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–by Anthony Birritteri, Editor-in-Chief, New Jersey Business Magazine–

New Jersey is flush with cash, thanks to soaring state revenues totaling $51.4 billion for fiscal year 2022; up $7.8 billion over two years. With that number, State Treasurer Elizabeth Maher Muoio called for establishing a healthy budget surplus as the economy is showing signs of a slowdown.

At Tuesday morning’s Meet the Decision Makers event at New Jersey Business & Industry Association headquarters in Trenton, Muoio attributed the increases in revenues to strong gross income tax (GIT) and the pass-through business alternative income tax (PTBAIT) collections, which combined, account for $6.2 billion of the $7.8 billion in revenue growth.

However, the treasurer said the revenue surge comes with warning signs. “Looking at underlying data, the warning signs include world events, federal reserve interest rate hikes meant to curb inflation, declining home sales, and lower GDP growth projections for 2022 and 2023. In fact, US real GDP is down 1.4% in the first quarter of 2022,” Muoio said.

Consumer spending growth has peaked and is starting to decline, she added. Meanwhile, New Jersey sales tax collections for April grew by approximately 7%, which will be the lowest growth this year, and is a sharp slowdown from the 17% growth seen in March.

For the upcoming fiscal year, Muoio agreed with an Urban-Brookings Tax Policy Center report that said states are in a fiscal bubble and that current revenue growth rates are not sustainable.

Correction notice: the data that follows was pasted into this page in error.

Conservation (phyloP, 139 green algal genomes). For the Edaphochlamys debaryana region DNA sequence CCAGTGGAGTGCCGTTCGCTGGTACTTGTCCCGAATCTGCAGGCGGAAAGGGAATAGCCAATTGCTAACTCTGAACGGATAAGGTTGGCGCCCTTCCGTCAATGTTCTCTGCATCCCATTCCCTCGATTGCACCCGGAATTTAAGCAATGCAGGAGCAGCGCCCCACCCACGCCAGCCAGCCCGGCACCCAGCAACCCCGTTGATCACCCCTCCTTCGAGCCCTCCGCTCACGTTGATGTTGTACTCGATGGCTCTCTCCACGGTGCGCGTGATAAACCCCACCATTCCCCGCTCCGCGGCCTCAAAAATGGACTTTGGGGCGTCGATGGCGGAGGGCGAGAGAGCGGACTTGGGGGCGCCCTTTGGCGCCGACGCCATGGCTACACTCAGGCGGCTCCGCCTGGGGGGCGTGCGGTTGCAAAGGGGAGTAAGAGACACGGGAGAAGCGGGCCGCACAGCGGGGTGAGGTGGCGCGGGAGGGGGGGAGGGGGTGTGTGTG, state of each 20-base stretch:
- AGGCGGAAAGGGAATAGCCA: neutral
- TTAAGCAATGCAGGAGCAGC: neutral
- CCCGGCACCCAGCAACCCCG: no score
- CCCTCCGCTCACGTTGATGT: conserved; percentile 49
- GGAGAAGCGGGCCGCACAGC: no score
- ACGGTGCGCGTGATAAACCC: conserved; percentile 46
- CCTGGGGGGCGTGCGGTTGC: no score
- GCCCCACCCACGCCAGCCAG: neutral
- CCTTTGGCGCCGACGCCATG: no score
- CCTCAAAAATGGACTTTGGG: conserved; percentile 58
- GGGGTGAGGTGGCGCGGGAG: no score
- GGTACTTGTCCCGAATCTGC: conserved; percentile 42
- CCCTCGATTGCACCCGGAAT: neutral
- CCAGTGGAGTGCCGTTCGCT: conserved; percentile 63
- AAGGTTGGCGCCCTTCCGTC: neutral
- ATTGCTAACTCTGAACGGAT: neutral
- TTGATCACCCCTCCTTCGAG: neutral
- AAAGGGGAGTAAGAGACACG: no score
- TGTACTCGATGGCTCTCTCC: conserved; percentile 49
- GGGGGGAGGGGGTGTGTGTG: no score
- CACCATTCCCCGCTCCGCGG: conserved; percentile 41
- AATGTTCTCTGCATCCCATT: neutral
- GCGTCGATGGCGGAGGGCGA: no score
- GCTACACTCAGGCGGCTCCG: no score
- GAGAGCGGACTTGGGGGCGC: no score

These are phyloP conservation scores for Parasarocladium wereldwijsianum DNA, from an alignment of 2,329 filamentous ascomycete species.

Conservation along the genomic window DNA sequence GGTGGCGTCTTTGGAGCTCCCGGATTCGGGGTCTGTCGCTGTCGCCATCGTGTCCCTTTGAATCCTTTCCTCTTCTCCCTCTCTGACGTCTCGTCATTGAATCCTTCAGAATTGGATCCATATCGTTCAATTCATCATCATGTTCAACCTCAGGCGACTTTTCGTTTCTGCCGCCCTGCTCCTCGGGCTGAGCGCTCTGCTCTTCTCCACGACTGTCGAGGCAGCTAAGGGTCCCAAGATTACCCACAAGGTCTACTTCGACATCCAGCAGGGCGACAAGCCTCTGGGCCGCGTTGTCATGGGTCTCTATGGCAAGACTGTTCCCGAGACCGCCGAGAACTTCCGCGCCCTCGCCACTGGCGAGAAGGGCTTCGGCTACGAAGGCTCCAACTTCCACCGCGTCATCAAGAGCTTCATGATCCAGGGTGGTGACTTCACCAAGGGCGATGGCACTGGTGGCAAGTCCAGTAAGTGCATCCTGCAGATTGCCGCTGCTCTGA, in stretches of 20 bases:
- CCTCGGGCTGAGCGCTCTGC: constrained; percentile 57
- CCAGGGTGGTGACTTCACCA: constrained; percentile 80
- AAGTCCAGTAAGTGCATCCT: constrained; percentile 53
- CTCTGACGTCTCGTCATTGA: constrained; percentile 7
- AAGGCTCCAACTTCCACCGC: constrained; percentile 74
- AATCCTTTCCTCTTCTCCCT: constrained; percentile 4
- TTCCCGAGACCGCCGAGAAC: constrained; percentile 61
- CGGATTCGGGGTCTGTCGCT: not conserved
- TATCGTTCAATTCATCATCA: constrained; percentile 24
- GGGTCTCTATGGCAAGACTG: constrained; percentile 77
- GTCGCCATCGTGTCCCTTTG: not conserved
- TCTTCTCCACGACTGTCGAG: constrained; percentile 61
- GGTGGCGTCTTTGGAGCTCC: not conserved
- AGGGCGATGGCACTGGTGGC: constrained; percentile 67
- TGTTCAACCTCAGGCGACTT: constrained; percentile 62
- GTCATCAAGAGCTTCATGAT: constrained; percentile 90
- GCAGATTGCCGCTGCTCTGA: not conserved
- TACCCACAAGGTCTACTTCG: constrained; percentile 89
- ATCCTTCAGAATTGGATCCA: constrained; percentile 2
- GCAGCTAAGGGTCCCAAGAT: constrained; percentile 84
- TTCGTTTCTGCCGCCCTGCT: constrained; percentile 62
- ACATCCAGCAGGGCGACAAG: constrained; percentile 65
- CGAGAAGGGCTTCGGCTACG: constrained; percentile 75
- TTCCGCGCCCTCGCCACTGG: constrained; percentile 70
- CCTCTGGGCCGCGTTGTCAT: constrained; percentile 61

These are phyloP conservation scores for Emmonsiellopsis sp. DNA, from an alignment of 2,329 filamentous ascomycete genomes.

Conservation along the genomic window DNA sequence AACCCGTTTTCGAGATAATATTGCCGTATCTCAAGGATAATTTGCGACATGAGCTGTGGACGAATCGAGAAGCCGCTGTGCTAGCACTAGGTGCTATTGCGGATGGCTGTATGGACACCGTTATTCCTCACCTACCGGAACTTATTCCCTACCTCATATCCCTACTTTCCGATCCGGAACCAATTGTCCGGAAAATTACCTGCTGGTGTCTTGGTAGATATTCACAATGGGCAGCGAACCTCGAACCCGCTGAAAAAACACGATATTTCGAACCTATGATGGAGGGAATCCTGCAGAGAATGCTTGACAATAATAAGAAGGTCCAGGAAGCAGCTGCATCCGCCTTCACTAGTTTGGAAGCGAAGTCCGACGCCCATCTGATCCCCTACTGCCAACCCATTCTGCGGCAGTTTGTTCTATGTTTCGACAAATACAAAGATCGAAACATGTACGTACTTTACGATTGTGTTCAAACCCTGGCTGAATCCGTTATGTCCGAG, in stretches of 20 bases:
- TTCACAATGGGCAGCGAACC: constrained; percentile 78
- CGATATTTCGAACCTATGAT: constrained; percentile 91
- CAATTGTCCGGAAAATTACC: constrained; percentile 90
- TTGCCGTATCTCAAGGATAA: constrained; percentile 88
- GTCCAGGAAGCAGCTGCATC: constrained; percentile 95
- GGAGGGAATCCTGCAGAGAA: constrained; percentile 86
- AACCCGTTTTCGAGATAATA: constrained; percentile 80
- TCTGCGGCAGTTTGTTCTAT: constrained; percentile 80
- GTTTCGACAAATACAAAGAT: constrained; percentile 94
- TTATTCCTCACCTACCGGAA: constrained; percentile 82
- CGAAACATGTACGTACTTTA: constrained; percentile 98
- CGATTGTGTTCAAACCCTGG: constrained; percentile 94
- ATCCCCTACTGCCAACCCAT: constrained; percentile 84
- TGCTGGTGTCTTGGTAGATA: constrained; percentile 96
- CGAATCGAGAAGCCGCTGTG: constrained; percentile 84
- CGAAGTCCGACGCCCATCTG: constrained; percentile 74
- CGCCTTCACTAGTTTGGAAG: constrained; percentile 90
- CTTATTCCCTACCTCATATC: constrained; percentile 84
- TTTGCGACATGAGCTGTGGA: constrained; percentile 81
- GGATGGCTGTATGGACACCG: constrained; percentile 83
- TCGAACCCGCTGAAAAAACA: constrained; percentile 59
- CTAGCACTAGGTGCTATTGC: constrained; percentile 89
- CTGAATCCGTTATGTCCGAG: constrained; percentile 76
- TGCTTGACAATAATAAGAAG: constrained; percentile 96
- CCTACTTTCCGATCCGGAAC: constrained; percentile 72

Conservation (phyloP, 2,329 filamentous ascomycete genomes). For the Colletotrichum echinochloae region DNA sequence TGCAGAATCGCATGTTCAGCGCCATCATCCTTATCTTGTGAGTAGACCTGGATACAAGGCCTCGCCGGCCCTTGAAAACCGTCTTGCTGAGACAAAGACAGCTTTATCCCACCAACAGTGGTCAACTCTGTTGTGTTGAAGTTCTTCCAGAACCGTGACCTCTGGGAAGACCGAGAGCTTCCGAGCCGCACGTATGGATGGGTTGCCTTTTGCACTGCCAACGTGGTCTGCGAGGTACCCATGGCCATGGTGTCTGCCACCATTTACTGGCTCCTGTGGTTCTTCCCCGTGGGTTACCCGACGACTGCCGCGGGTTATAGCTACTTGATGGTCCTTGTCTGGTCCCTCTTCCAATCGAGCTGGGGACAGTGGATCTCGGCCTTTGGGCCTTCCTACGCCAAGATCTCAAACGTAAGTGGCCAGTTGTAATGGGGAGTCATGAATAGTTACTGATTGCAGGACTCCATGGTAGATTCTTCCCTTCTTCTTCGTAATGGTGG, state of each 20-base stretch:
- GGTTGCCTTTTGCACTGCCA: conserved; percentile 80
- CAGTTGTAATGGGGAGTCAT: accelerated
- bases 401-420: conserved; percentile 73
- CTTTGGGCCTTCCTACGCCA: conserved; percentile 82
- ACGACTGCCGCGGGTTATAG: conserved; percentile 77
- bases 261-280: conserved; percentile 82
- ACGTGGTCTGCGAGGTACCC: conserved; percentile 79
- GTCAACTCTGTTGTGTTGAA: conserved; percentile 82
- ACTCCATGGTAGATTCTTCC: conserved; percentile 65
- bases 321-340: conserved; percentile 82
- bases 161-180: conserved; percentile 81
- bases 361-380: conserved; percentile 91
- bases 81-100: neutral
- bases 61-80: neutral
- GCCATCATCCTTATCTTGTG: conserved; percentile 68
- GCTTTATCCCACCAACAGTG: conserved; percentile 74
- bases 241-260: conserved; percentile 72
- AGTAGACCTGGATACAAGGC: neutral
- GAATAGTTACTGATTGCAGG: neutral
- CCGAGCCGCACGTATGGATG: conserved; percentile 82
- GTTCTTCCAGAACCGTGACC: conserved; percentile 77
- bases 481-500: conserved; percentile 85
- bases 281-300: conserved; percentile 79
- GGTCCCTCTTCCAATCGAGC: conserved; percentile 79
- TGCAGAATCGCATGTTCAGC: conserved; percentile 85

Muoio said that some revenue collections have peaked and should adjust to more sustainable levels, commenting, “We are assuming that economic growth will continue, but revenue growth will right-size after the current fiscal bubble.”

With an economic slowdown and “potential recession” approaching, Muoio called for maintaining a healthy budget surplus. If extra revenues are to be spent, they should not be used to create unsustainable programs with longtime funding commitments.

She warned that if the nation were to experience “a mid-level type of recession,” the state could see a $10 billion revenue dive in just two fiscal years. “We need to have a surplus in place that will help us get through the tough times,” Muoio continued, but said candidly that making an argument for a surplus is difficult.

Despite her support for a large surplus, Muoio noted there is no constituency clamoring for a surplus like there is with other spending.

“It’s not like there are people on the street with signs saying, ‘Raise the surplus!’ The state has so many needs … this is not a popular argument to make,” she said.

Overall, Muoio pointed out this is the first time in current memory that the state has a structural surplus as opposed to a structural deficit. “The goal should be – at least – not going back to budgets with structural deficits. This will be worked out as the Legislature delivers an appropriations act. We will see how this all shakes out,” Muoio said.